• Our past dictates how we conduct ourselves in all relationships and how we view the world today.  Beliefs are programmed from babyhood and continue until age 12. Our views on the world are firmly molded by our early teens.

    We adapt these programmed beliefs from our parental figures, environment, siblings, etc.  Our brains are like sponges when we are young. They are designed to copy that which we observe in our environment.  This is a great learning tool for a child. However, if your environment is riddled with conflict and trauma then that is how your brain will be trained to view the world, through a trauma-filled lens.  Likewise if you were raised in an environment where there was only happiness then you will have an unrealistic view of the world and the slightest pain will bring suffering.

    Belief means you are either for or against something.  For brings out the pleaser in you while against is the rebel.   Adapting either one of these personas brings pain because if you are busy being a pleaser or a rebel then there is no energy left to question “who am I?”

    Who you are is pure joy and sacredness.  When we get caught in preprogrammed beliefs, we act from a place of self-motive in order to be comfortable.  This often results in unhealthy relationships. Our need to be comfortable arises from our need to feel what was familiar to us in childhood.  Essentially what we were programmed to believe.

    Therefore, if an environment is filled with trauma, then a trauma filled relationship is what you will subconsciously be comfortable with.  Many are subconsciously comfortable with their trauma although they outwardly seek help. Some even jump from retreat to retreat and Guru to Guru, finding only mediocre happiness at best.

    Even though it causes suffering we also subconsciously seek out situations that can fulfill the unfulfilled childhood needs. The underlying benefit being familiarity. If we grew up in avoidance of conflict then we are more apt to always want to make things better when the relationship goes sour.

    No matter which side you choose you will be in a constant push pull between your conscious thoughts and your subconscious programming.  Since our actions come from our subconscious mind then it is essential to connect the conscious mind with the subconscious mind.

    An example:  Someone says good morning to you but never lifts their eyes from their work.  They are aware of saying good morning but unaware that they did not even physically acknowledge you.   Their actions didn’t match their words.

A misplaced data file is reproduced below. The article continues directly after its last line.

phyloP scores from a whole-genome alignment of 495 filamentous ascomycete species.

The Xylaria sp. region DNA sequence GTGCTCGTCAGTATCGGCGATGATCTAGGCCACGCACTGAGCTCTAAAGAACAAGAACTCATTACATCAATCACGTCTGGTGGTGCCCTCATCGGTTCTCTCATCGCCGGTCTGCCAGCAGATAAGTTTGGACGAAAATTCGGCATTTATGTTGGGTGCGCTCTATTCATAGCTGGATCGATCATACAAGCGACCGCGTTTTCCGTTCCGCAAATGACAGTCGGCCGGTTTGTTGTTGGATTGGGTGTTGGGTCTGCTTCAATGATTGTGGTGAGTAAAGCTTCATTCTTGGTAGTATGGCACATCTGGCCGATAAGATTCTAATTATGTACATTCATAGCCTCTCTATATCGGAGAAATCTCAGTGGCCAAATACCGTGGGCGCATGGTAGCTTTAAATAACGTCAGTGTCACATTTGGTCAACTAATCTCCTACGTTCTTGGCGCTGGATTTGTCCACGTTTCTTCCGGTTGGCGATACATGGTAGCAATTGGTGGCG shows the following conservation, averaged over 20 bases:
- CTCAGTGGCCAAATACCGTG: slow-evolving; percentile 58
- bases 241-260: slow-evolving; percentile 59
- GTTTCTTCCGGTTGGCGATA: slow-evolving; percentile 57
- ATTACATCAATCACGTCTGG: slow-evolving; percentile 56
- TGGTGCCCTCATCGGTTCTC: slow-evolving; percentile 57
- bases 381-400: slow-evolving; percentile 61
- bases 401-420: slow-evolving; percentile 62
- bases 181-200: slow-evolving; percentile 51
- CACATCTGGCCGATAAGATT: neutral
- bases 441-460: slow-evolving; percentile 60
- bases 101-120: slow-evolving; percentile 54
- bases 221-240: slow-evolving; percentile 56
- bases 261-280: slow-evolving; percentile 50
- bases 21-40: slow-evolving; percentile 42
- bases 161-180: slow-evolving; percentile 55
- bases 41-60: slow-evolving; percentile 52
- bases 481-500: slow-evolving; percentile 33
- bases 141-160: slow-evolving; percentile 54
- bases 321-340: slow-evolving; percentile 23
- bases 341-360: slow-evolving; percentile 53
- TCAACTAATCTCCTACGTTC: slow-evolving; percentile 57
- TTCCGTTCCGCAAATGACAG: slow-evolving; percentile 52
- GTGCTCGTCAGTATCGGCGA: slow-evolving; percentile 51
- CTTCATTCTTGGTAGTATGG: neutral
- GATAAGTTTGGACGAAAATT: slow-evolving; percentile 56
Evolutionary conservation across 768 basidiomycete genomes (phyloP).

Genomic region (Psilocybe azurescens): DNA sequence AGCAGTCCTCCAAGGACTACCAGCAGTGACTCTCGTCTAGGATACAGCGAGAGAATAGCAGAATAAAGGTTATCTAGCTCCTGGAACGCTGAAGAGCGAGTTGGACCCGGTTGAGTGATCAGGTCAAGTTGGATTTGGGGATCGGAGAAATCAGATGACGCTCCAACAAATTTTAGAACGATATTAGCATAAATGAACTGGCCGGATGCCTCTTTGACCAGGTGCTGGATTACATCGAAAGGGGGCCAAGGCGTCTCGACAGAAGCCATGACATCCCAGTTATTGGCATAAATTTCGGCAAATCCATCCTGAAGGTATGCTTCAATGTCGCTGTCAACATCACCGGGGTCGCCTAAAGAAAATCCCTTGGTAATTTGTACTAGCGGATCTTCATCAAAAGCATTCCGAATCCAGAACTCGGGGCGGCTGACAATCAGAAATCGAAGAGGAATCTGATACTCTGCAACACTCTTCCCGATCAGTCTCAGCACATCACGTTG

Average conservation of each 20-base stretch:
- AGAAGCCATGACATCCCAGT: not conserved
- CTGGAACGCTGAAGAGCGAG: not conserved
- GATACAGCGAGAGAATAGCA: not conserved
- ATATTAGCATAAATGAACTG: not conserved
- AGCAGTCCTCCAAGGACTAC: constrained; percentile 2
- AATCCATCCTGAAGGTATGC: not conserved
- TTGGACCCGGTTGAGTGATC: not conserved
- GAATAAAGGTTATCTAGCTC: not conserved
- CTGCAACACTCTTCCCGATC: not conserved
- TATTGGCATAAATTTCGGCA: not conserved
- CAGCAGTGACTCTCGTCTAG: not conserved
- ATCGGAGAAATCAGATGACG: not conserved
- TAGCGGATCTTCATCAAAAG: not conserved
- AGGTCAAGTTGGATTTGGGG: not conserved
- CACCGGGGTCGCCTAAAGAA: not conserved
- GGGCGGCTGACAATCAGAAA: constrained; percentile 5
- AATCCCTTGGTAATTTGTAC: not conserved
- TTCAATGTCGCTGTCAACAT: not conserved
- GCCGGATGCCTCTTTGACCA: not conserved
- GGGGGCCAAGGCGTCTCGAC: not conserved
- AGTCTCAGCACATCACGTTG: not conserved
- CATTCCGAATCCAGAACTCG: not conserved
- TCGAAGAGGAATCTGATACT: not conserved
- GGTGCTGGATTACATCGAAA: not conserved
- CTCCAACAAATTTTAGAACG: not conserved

Observe in this example that the person consciously said good morning, and subconsciously kept their head down.  The subconscious behaviour is what came from their childhood. Unless the behaviour is investigated and “where did I learn this from?” is answered they will continue to behave in this dismissive manner.  

    This example reflects how humans operate more often than not.

    You will never know how your past affects your life today unless you take a deep explorative journey within yourself.  It is a journey that requires 200% self-honesty.

    Our actions and words must flow together in harmony.  For this to happen we must explore through silence and introspective meditation all the resistance and walls we have internally constructed.  Our resistance to release our past is our resistance to let go of our programmed behaviour and habits.

    Yoga, pranayama and meditation are highly effective means for clearing past mental impressions or Samskara as it is known in Sanskrit.

    Our perceptions of life come from such a young age that often we need to revisit unresolved past memories if only to separate what happened then with what is happening now. When we resist embracing our past we remain in denial of the freedom that is within our present.

    Knowing if your past affects you today is very easy.  Our natural state is one of pure innocence, joy and trust.  We are beings of an immortal nature. We honour those like and unlike us.  We see the world with fresh eyes each day we arise. We accept the ageing body while still nurturing the playful child within.  Our relationships are uplifting and nurturing. If you are not feeling this then your past has affected you. If you say, “Everybody feels the same” then be sure to know their past has affected them also.  

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    Article by: Ashta-deb

    Ashta-deb is a registered hypnotherapist and a member of the National Guild of Hypnotists, Inc. She integrates Yoga Nidra (Eastern Wisdom) with Hypnosis (Western knowledge) to maximize supportive results. She offers several online self-awareness and self-development guidance sessions via Skype. Her unique ability to apply the centuries old teachings of Vedanta to modern day life is truly amazing. Her psychic abilities allow her to see deeply into another’s soul which at times can prove unsettling. Ashta-deb engages daily in meditation and pranayama, reading books on Vedanta and experimenting with ancient yoga techniques as described in the scriptures. She enjoys her family time with her husband, Sam and four children in Ontario, Canada. Connect with Ashta-deb on Facebook and Instagram. Learn more about Life Happens to Us at www.ashtraashram.com. Life Happens to Us: A True Story is available for purchase in paperback and e-book via Amazon, Friesen Press, Ashta-Ashram website, and all major booksellers.

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